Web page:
Thursday, August 27, 2009

Summit to Focus on Health Equity



Health equity is everyone’s issue, and finding solutions will significantly benefit everyone.
That’s the theme behind the “Minority Health Summit 2009: Your Health, Your Faith, Your Community, and Our Future: A Regional Meeting on New Partnerships.”

David Grace —
Clara Dulaney (front row, from left), Margaret Davis, Jeannie Hodges, the Rev. Kenneth Calvert (back row, left) and the Rev. Ricardo Dorcean are coordinating the Minority Health Summit set for Saturday.

The free event, organized by MATCH (Minority Action Team For Community Health), will be held from 9:30 AM to 3 PM, Saturday, at the Toy F. Reid Employee Center at Eastman Chemical Company. in Kingsport, and is open to the public.
In addition to workshops, a town hall panel, a keynote speaker and a youth summit, the event will offer free health screenings between 7 and 9 AM. The National Kidney Foundation will conduct a comprehensive health risk appraisal, obtain a blood pressure measurement, and perform blood and urine testing. Screening participants will be given an opportunity to discuss their health and review results with onsite clinicians.
Dr. Patricia Matthews-Juarez, associate vice president of faculty affairs and development, and a professor of family and community medicine at Meharry Medical College in Nashville, will be the keynote speake r.
The focus of the conference is to bring community members, churches, educators and regional leaders together to address the health of minorities in Northeast Tennessee. Participants will work to formulate a holistic definition for community health, recognize how African Americans are taking action to improve health in their communities, and discuss strategies and partnerships to improve health-care services and outreach in minority communities.
“This summit is for the public. This is for the community,” said Margaret Davis, program coordinator for the Northeast Tennessee Minority Resource Network and program chairman for the summit. “We are going to look at addressing the possibilities of partnerships . Some partnerships have already been established. Some are faith-based. Some are community-based. Some are research-based. We’ll also look at some of the numbers for the entire region to look at despaired populations.”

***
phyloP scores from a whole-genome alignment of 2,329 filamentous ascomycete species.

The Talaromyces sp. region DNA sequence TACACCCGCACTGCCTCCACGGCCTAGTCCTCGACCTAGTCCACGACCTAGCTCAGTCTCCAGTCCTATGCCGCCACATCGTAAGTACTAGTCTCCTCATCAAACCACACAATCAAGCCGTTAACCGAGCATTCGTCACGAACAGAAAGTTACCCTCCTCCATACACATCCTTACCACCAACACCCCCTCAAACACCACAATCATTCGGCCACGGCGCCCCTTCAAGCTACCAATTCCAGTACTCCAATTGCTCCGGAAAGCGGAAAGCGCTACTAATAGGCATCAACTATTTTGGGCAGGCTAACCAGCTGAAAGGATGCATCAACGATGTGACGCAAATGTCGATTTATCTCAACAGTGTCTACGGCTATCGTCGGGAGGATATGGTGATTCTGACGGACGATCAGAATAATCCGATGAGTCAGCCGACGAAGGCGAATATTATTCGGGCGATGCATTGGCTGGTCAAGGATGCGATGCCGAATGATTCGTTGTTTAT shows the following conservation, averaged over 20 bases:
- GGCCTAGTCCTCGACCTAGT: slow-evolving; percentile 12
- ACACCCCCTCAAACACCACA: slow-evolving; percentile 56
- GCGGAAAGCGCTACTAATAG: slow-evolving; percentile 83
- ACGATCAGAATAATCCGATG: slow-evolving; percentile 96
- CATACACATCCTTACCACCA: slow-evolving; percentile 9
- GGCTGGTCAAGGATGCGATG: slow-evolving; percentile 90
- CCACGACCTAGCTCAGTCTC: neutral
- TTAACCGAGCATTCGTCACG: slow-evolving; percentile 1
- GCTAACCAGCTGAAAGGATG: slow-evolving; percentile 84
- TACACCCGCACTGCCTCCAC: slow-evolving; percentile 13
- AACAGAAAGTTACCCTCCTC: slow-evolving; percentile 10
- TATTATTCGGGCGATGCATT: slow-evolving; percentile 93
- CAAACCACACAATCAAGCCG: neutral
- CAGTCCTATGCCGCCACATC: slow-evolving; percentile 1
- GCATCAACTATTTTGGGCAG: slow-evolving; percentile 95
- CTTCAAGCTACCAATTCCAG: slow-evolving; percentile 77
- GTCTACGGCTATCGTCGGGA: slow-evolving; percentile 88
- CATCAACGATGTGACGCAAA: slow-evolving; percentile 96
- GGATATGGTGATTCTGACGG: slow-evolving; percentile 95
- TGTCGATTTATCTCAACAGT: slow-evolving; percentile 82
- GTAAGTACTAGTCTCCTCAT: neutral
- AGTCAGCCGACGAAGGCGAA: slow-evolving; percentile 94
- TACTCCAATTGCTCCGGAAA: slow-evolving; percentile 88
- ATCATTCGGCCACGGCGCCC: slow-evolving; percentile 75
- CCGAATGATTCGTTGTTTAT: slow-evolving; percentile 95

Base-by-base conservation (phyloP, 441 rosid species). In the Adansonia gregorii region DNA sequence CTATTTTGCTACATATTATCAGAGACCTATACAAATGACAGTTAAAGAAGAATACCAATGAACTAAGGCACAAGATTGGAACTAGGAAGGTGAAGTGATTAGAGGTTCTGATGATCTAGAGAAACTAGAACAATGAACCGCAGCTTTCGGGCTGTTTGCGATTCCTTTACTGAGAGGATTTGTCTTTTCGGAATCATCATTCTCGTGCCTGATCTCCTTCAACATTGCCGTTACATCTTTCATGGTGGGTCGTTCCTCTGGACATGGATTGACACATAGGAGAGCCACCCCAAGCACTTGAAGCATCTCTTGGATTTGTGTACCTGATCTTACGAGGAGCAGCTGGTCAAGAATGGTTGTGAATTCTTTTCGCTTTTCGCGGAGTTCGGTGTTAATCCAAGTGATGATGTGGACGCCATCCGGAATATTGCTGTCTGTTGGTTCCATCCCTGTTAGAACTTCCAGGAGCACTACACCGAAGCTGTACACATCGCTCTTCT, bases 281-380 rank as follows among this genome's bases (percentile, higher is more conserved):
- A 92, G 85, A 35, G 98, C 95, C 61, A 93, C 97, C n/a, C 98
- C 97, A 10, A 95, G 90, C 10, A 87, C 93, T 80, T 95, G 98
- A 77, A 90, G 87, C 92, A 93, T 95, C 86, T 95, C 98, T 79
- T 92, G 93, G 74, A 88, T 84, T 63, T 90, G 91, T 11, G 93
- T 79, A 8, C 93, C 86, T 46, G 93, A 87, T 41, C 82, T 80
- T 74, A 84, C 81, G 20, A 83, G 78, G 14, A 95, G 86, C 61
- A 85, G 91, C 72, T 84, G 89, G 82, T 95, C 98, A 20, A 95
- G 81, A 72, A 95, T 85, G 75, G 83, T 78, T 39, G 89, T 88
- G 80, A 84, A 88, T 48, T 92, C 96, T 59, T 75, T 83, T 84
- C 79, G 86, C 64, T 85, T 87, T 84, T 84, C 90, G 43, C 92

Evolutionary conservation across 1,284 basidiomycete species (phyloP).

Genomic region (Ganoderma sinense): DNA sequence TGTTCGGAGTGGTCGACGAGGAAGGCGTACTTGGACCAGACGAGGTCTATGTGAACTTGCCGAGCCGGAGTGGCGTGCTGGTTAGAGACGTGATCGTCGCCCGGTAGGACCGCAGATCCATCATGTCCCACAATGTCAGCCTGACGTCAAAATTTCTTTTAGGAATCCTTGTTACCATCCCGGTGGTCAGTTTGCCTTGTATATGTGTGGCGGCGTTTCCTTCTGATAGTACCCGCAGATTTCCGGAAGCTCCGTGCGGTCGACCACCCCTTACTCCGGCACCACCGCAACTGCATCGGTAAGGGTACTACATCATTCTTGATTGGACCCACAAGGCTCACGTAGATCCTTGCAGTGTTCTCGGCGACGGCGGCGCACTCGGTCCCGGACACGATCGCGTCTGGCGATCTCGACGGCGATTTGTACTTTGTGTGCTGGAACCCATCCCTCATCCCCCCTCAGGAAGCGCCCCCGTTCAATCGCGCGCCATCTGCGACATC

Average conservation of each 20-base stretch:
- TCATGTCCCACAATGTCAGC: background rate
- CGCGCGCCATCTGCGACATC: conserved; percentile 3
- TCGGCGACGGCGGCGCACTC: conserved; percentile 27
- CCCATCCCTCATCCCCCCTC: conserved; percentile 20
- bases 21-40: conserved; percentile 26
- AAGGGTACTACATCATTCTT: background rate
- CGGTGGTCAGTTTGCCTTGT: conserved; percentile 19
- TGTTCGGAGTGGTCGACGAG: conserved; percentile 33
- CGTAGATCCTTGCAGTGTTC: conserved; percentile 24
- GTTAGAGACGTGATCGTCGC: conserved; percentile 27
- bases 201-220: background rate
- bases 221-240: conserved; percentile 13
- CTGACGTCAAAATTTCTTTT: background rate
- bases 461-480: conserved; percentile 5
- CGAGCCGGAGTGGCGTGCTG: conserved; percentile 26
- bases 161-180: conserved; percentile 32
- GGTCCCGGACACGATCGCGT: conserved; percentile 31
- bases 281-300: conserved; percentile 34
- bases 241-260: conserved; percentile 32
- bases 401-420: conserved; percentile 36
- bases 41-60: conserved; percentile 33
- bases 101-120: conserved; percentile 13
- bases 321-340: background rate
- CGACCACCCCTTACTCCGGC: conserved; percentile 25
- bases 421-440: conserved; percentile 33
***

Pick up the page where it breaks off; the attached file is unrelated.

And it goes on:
The health disparities between African Americans and other racial groups are striking, showing up in life expectancy, infant mortality and other measures of health status.
After opening remarks by Lt. Gov. Ron Ramsey and State Rep. Joe Armstrong, the morning session will begin. After a free lunch, participants can visit various vendor booths. The afternoon session will be a town hall approach featuring questions and answers and moderated by Nathan Vaughn. Matthews-Juarez will end the summit.
Because part of the issue is educating young people, youth who attend the summit can join “Solutions for the Future,” a workshop facilitated by Dr. Cerrone Foster, the Rev. Rayford Johnson and Monique Anthony.
“We will have a simultaneous youth track, with group-led discussions around health, nutrition, disparities of youth, with them coming up with their own solutions,” Davis said.
“The challenge will be developing new strategies to eliminate bad habits. That’s why it’s so important to go through the youth,” said the Rev. Ricardo Dorcean, pastor of Central Baptist Church.
Organizers will use the summit as a forum to talk about some examples of positive programs already in place in the community. At Shiloh Baptist Church in Kingsport, members of the congregation are taking action to improve their health through healthy eating, an exercise program, and health checks at the church.
“Another example in Johnson City is a men’s health event at the Carver Recreation Center,” Davis said. “This is a regional approach. We’re looking at the entire First Congressional District.”
The benefit of these programs is lives being changed, said the Rev. Dr. Kenneth Calvert, pastor of Shiloh Baptist.
“All of this allows us to extend lives and improve life conditions,” he said.
Once the summit concludes, Davis said, organizers will look at creating a new paradigm to address the needs that are critical to achieving health equity. The new paradigm, she said, will use a four-pronged approach using partnerships: first, to strengthen communities where people live, work, worship, play, socialize and learn; two, to enhance opportunities within under-served communities to access high-quality, culturally competent health care with an emphasis on community-oriented and preventative services; third, to strengthen the infrastructure of our health system to reduce inequities and enhance the contributions from public health and health-care systems; and fourth, to support local efforts through leadership, overarching policies, and through local, state and national strate g y.
“It’s better for us to come together and try to defeat [disease] before it become problematic,” Calvert said.
“This summit is essential because people die from lack of knowledge,” Dorcean said. “Preventative medicine is the best medicine.”
For more information on the Minority Health Summit 2009, call 283-4116 or e-mail to